The “sarcastic, overcompensating asshole” Tillman gladly shows up to many songs on Honeybear. “Nothing Good Ever Happens At The Goddamn Thirsty Crow” alternates between a somewhat flirtatious and drunken interaction with a “blondie” and Tillman threatening to fight a man who is flirting with his wife at the same bar when he’s out of town. “The Night Josh Tillman Came To Our Apt” is even bolder, with Tillman railing through three verses about “the few main things” he hates about a girl who, by song’s end, he ends up sleeping with. Tillman tends to stray away from diluents or chasers, preferring to convey each song’s emotional weight neat.

Through multiple listens though, each of these songs slowly shed their layers of irony and cynicism to reveal the raw vulnerable Tillman at the core. In the middle of “The Night Josh Tillman…” he offers a brief confession of his lustful motivations in the form of “Oh my God, I swear this never happens/Lately I can’t stop the wheels from spinning/I feel so unconvincing/When I fumble with your buttons”. This is best exemplified on “The Ideal Husband” where Tillman spends the majority of the song confessing all the reasons he isn’t the ideal husband (“Didn’t call when grandma died/Spent my folk-bucks getting drunk and high”) before ironically exclaiming at song’s end “And now it’s out/I came by at seven in the morning/Said, “Baby, I’m finally succumbing!”/Said something dumb like/”I’m tired of running”/Let’s put a baby in the oven/Wouldn’t I make the ideal husband?”

On his debut album, Fear Fun, the sarcastic side of Father John Misty took center stage. That album had irony carrying the lyrical weight of most songs. With Honeybear though, we see the “sarcastic, overcompensating asshole” Tillman begin to struggle with expressing himself in a much more sincere hue. The difference between Fear Fun’s satire and Honeybear’s shake at genuineness, according to Tillman, was meeting and falling in love with his now wife, Emma, after the release of Fear Fun.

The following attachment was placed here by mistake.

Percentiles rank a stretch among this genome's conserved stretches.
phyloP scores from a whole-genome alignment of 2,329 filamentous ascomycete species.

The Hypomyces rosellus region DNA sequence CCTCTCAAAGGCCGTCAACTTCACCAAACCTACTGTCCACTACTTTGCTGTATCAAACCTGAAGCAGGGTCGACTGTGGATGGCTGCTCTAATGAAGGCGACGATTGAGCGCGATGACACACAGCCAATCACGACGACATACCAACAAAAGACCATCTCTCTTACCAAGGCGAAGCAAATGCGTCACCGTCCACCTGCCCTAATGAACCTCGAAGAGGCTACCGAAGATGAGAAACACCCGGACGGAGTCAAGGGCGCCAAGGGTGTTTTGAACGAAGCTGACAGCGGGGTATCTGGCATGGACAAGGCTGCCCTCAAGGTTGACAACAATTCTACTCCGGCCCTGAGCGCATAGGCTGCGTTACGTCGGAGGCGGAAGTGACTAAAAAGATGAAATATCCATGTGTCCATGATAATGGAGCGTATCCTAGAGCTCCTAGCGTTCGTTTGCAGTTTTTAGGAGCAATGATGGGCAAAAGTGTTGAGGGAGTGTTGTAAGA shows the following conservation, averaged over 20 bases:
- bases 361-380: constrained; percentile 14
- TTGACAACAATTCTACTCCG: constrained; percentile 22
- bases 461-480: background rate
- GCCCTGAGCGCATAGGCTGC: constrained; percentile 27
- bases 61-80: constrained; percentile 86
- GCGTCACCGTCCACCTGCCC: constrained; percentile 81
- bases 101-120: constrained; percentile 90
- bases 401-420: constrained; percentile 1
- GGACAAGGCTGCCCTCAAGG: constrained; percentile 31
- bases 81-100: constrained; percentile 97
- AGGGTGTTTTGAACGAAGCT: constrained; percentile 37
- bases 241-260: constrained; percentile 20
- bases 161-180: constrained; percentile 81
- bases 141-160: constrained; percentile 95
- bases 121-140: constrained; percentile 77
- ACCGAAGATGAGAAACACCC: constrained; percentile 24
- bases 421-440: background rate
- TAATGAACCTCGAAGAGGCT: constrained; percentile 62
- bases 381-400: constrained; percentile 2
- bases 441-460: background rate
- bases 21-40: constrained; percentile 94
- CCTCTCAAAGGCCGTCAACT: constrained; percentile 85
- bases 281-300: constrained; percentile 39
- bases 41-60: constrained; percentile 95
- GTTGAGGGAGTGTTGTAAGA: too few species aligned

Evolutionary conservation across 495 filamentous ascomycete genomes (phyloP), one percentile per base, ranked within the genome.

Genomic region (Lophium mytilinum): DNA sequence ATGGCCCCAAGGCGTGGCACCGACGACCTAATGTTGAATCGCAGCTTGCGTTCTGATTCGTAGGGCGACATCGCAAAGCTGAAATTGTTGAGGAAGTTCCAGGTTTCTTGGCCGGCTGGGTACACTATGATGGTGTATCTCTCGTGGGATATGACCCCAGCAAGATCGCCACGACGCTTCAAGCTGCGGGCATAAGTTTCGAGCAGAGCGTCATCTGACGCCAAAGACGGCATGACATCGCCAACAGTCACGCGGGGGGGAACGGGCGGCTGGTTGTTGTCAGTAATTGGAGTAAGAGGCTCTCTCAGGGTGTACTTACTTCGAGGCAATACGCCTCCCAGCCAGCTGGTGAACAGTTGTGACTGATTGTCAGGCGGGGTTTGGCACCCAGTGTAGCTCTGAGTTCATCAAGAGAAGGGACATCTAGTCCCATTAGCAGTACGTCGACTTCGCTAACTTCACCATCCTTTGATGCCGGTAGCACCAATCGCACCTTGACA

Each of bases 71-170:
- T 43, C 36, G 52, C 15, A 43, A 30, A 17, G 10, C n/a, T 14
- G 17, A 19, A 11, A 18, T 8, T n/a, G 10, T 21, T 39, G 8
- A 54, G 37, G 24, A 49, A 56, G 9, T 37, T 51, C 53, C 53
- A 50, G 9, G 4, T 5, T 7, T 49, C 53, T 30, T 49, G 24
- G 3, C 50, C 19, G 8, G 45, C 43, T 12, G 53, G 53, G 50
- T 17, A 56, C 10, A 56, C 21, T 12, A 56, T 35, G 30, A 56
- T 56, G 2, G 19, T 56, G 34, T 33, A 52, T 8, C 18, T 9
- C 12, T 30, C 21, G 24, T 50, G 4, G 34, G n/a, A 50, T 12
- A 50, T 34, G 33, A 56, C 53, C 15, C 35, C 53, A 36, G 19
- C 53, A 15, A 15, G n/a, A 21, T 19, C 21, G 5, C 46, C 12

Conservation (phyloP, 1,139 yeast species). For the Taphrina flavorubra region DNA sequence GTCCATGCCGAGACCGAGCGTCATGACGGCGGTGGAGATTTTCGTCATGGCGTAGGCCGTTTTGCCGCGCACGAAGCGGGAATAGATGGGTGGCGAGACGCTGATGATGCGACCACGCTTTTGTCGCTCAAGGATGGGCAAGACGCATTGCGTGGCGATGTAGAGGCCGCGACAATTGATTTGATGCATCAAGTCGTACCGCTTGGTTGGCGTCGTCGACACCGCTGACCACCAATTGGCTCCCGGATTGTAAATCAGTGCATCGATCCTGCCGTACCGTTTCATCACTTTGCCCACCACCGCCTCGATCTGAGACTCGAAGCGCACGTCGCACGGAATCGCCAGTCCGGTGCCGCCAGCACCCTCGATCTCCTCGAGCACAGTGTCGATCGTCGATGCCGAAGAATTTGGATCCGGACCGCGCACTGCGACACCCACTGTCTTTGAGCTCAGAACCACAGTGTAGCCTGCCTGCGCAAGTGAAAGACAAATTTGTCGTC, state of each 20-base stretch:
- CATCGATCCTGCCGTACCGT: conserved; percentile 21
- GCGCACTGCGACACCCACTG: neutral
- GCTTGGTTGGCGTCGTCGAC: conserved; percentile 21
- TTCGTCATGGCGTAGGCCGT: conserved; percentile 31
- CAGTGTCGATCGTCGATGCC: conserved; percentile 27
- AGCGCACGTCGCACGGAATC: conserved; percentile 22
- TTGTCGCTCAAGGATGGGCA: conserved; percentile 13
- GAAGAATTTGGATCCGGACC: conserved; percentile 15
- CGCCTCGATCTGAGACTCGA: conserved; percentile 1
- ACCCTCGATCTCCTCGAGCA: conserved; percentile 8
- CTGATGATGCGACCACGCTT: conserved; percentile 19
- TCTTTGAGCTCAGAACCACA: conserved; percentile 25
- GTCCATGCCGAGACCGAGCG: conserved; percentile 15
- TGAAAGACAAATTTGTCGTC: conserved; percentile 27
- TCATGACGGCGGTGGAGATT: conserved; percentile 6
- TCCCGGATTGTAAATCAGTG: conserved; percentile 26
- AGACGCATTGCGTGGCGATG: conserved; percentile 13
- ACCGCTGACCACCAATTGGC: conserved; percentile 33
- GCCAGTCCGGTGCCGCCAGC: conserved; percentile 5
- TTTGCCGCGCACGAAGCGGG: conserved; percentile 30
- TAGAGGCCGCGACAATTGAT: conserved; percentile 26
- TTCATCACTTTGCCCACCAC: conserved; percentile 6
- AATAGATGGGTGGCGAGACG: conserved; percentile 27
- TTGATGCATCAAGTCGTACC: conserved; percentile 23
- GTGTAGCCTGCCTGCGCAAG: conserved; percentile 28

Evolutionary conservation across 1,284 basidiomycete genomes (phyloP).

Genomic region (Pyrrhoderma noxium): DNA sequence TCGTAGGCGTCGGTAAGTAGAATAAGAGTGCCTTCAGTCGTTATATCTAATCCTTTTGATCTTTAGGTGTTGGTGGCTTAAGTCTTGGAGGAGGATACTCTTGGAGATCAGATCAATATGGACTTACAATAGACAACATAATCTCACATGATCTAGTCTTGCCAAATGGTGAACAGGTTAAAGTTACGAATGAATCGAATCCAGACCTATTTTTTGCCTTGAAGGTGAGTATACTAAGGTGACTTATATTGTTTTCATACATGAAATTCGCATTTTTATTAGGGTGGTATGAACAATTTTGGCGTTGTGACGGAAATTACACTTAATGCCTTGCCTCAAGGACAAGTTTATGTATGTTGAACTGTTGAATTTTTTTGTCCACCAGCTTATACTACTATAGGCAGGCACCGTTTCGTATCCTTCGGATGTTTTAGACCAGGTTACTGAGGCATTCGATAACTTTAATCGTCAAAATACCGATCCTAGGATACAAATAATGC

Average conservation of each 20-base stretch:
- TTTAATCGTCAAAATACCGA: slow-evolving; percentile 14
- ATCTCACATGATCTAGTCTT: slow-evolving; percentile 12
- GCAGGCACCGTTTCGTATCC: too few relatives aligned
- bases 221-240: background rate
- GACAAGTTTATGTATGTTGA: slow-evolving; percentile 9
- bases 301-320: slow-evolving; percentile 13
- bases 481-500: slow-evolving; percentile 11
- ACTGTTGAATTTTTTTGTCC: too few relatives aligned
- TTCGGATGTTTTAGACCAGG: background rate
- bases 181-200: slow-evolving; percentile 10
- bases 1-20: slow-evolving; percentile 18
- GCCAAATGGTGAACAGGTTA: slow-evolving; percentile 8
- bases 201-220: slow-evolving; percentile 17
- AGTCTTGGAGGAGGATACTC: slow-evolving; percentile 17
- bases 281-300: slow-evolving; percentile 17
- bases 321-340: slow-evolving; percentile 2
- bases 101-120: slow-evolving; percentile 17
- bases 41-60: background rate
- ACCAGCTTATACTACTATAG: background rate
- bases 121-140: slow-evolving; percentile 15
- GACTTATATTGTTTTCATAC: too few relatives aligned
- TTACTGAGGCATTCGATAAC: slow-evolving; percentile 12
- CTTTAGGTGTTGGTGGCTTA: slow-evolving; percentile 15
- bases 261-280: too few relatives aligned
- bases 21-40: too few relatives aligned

In a recent interview with Pitchfork, Tillman spoke about finding love:

“It’s like an antibody to narcissism and self-oblivion and not knowing yourself,” he says. “It relentlessly forces you to ask: ‘Why does this person love me? What is it about me that makes this person want to spend their life with me?’ And ideally, you start to see yourself through the eyes of this person instead of your own highly distorted perception of yourself.”

Tillman spends a lot of Honeybear grappling with this sort of being known and loved. “True Affection” contains Tillman’s most straightforward appeal to Emma, asking to meet face to face “instead of using all these strange devices” (Tillman being Tillman though, he winkingly buries these lyrics in the most synthetic sounding song on the album). Even more telling is “When You’re Smiling and Astride Me” which features Tillman’s most honest and endearing lyrics to date. The song ends with Tillman’s summation of his and Emma’s relationship: “You see me as I am, it’s true/The aimless, fake drifter and the horny, man-child, Mamma’s boy to boot/That’s how you live free/To truly see and be seen.”

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In the aforementioned Take Away Show video for “I Went To The Store One Day”, Tillman performs a stripped-down rendition of the final song on Honeybear which tells the story of Tillman and Emma meeting for the first time. It’s one of the most heartfelt and beautiful songs on the album and the serene, candlelit Paris cafe he performs in captures an acute intimacy. Tillman’s confessional style excels in this setting. But what’s most endearing about the whole video is Emma, who, initially out of focus in the background, comes into focus as the camera pans to her at song’s end. No words are exchanged, just a deliberate and affectionate smile comes across her face directed at Tillman. While sentimental, it feels unrehearsed and genuine, a moment of loving adoration.

Last year’s lead single “Bored In The USA” was a biting critique of American privilege similar to Fear Fun’s satire of Hollywood extravagance and suggested that with I Love You, Honeybear we might be in for more of the same. What we got though was an album that explores love in the only way Tillman knows how: sarcastic and genuine, beautiful and off-putting, awkward and endearing, all at the same time. From the same Pitchfork interview above, he mentions, “…that’s the human condition. It’s impossible to talk about without saying everything at once.” Tillman may have set out from Seattle years ago to find his true self, fueled by drugs and excess. With I Love You, Honeybear though, Tillman shows that true freedom is found in the unconditional and fully known love given by another, yes, even to “sarcastic, overcompensating asshole[s]”.